Shanghai imposes tougher rules on city's property market

BEIJING (Reuters): China's financial hub Shanghai will impose tougher regulations on its property market from Friday (Jan 22) in response to a heating up of its residential property market.

The new rules aim to stabilise land and property prices, increase housing supply, and reinforce supervision of the market, the Shanghai housing authority said in a statement.

Commercial banks will be advised to strictly control the growth rate of individual mortgages, avoid sudden spikes in lending, and prevent the funnelling of other loans such as consumer loans and business loans into the real estate market, the authority said.

The rules also set a tighter quota on how many houses certain groups of people can buy and raise the threshold for exemption of value-added tax in residential property transactions.

The tougher regulations, the first to be imposed by the biggest Chinese cities this year, are expected to take some heat out of the market and guide market expectations, said Lu Wenxi, analyst with property agency Centaline.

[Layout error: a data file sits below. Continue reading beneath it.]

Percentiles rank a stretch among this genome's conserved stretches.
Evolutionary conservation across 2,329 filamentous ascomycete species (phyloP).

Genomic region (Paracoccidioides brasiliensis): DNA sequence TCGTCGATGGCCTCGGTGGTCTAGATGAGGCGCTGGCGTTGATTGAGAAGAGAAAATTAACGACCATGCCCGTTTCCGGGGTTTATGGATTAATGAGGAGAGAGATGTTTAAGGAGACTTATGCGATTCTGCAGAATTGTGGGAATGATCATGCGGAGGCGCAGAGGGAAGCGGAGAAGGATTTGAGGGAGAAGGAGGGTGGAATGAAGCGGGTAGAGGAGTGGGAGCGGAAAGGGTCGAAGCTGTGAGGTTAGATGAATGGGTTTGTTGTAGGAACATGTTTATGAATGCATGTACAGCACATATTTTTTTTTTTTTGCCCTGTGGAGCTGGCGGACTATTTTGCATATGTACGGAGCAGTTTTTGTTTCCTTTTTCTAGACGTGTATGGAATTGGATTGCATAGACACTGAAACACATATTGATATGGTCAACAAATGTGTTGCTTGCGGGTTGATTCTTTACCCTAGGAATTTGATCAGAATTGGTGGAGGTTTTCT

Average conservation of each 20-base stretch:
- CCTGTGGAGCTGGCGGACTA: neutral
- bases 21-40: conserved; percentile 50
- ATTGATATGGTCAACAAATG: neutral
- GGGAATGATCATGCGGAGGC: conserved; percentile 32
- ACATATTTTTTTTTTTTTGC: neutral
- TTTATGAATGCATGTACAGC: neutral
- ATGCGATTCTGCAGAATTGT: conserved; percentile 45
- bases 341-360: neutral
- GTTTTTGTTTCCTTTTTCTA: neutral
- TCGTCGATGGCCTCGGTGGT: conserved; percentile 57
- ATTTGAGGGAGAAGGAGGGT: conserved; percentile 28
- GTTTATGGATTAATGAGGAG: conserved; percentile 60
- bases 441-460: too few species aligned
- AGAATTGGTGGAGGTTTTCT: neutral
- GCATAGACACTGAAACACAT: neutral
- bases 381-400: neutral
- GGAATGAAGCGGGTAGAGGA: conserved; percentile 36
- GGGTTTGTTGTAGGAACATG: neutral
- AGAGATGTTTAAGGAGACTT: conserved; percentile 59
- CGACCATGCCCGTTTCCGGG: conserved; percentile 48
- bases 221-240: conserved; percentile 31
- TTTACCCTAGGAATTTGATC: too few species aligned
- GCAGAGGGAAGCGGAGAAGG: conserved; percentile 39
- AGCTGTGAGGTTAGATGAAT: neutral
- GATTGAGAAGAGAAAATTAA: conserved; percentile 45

More curbs could be introduced in coming months if the market heats up "irrationally."

Shanghai's property market saw upswings in 2020 fuelled by a population influx and cheap credit. The city's 2020 transaction volumes of new and second-hand homes both hit nearly four-year highs, according to property consultancy E-House.

Home price fluctuations in the biggest cities could have a spillover effect to other cities, fuelling market bubbles and financial risks, state media Economic Daily said in a commentary on Friday, calling on localities to take heed.

"Local governments should not relax property policies because of the flare-up of the coronavirus epidemic and short-term slowdown of economic growth," it said.

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